As direct marketers, we have positioned ourselves to keep an open mind and a close track on the Internet's trends and technologies that pertain to new marketing opportunities. The Web continues to progress with offerings of enhanced, media-rich banners while opt-in e-mail is going through its own progression of acceptance, ethical practices and standardization.
However, there is something relatively new within the electronic mix that may even slip ahead of straight e-mail marketing in the Internet marketing timeline. I'm speaking specifically of e-mail sponsorship, which offers both targetability and end-user acceptance (the best of both worlds) — and it offers them now. Let's take a closer look at what may be the next wave in electronic marketing.
Sponsorships are built on top of the e-mail-based continuity programs between a company and its clients and/or prospects. Such continuity programs could include a magazine publisher who offers article extracts/highlights from its most recent issue; a software publisher who keeps its valued development community up to date on the latest programming tools and techniques; a manufacturer who is continually telling the story of how his products are deployed by end-users; or even a cataloger who keeps customers abreast of new product additions or special sale items.
Overall, these e-mail-based continuity programs keep a company and its products/publications in the foreground of a specialized group of individuals. These informative e-mails enhance product and subscription purchases with current customers, while also captivating a targeted prospecting universe for future conversion activities. Individuals receive these e-mails from an opt-in, usually during the time of initial product purchase or Web-based inquiry/registration. The bottom line is that the recipients welcome the e-mails and avidly read their content.
The boon to direct marketers is that many of these organizations will allow an external company to sponsor the weekly or monthly broadcast e-mail. You've probably seen them yourself, where, imbedded at the top or bottom of the e-mail message, is a brief amount of text (and a URL) stating, “This issue was brought to you by ABC company, which offers widgets at substantial savings. Click on www.widgetsl.com for additional information.” Asterisks with the word “Advertisement” in the middle typically border the sponsorship.
So how is this different from renting a company's e-mail list? For one, the e-mail list may simply not be available for rent. This could be based on the company's policies when the data was collected. You also have a very fundamental difference between renting an e-mail list and deploying an e-mail sponsorship. With the sponsorship, your ad is integrated with content in an e-mail that will be opened and read by the recipient — the marketing challenge is whether or not they will continue with your sponsored link. In the case of an e-mail rental (where your offer stands alone in the message), it's whether the recipients will even open the e-mail. Both present a unique set of electronic marketing challenges.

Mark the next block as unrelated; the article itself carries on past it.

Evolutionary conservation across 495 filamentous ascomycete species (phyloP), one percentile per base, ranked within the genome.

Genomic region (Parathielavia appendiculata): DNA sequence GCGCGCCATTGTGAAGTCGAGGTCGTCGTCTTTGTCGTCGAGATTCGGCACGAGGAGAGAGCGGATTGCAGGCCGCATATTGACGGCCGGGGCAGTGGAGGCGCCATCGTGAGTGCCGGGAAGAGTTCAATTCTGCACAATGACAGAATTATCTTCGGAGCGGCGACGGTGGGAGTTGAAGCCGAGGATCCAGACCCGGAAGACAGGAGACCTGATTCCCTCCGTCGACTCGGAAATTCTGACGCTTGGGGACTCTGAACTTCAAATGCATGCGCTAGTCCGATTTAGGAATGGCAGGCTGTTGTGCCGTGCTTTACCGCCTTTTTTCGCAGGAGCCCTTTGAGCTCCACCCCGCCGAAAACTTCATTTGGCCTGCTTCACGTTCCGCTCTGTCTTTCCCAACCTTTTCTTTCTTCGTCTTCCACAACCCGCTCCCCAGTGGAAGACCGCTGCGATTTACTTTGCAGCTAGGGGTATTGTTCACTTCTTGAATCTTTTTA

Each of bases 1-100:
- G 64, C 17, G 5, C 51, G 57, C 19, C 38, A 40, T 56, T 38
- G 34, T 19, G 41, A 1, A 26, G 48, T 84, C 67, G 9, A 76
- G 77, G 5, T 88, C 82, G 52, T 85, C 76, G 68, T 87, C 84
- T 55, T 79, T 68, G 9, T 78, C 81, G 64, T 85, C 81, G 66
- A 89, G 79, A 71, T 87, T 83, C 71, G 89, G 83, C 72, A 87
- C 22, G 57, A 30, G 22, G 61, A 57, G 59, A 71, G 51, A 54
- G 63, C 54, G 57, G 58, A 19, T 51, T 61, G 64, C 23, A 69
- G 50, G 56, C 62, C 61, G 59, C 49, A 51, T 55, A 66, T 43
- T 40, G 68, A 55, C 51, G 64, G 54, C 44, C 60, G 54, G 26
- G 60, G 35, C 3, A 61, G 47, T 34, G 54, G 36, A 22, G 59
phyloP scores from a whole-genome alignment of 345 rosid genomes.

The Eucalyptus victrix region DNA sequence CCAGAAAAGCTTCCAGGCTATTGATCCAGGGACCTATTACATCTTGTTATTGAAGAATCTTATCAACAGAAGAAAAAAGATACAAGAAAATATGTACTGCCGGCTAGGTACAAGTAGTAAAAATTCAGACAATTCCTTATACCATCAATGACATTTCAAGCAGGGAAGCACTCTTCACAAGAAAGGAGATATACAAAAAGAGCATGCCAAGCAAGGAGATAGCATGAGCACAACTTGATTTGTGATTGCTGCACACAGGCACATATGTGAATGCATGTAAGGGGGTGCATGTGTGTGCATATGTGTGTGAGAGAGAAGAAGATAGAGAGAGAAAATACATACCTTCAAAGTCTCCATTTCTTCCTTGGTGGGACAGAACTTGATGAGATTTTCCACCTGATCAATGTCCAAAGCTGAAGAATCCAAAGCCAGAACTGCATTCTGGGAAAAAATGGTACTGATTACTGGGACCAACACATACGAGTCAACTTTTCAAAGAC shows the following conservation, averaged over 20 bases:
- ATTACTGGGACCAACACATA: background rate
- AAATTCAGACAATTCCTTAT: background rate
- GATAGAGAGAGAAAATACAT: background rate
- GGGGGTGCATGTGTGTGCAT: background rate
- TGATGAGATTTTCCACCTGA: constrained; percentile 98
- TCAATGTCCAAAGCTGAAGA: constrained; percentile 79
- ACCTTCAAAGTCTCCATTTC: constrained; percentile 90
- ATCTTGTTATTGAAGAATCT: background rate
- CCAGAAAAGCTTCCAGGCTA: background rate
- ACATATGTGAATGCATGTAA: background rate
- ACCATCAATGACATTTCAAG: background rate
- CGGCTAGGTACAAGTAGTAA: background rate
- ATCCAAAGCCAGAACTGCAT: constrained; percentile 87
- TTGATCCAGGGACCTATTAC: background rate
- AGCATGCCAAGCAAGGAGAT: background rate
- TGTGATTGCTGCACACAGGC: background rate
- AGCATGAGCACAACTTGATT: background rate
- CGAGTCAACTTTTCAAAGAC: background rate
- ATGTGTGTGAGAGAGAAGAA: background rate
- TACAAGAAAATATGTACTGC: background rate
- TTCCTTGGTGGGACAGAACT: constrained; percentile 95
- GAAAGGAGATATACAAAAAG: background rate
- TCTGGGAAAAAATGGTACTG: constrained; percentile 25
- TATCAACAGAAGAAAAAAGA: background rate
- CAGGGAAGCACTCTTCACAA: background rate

Pricing between e-mail rental and sponsorships also are very different. Whereas e-mail lists, with transmission services, typically range in price from $175/M to $300/M, the sponsorships are available at a much lower price, with typical ranges from $10/M to $65/M. CFO Magazine offers monthly sponsorship on 60,000 e-mail-based subscribers for $3,000. HomeArts, which targets women, offers sponsorship at $25/M, covering 60,000 individuals a week. ComFind, a popular Internet-based global business directory, offers up to 40,000 e-mail-based newsletters a month at the price of about $60/M.
Unfortunately, structured programs for e-mail sponsorships are not widely available. From an industry standpoint, such programs are just starting to take form. Companies currently offering sponsorship opportunities view the sponsorships as a premium that is offered only when a banner ad is placed on their sites.
Also, such companies use the sponsorships as vehicles to “make good” for banner ads that fall short of the desired impression quantity. It's a mindset that will most likely evolve as that stand-alone potential for formalized sponsorship programs are realized.
One important point to note is that the organizations offering sponsorship opportunities view them more as the norm when compared to stand-alone e-mail list rental programs. With this, it sets the stage for us, as direct marketers, to explore, negotiate and further develop this avenue of electronic marketing that adds another targeted and measurable tool to our overall mix of direct mail, e-mail and Web-based marketing activities.
Roy Schwedelson is CEO of Worldata Inc. (www.worldata.com), Boca Raton, FL, a list marketing, electronic marketing and database services company. His e-mail address is [email protected]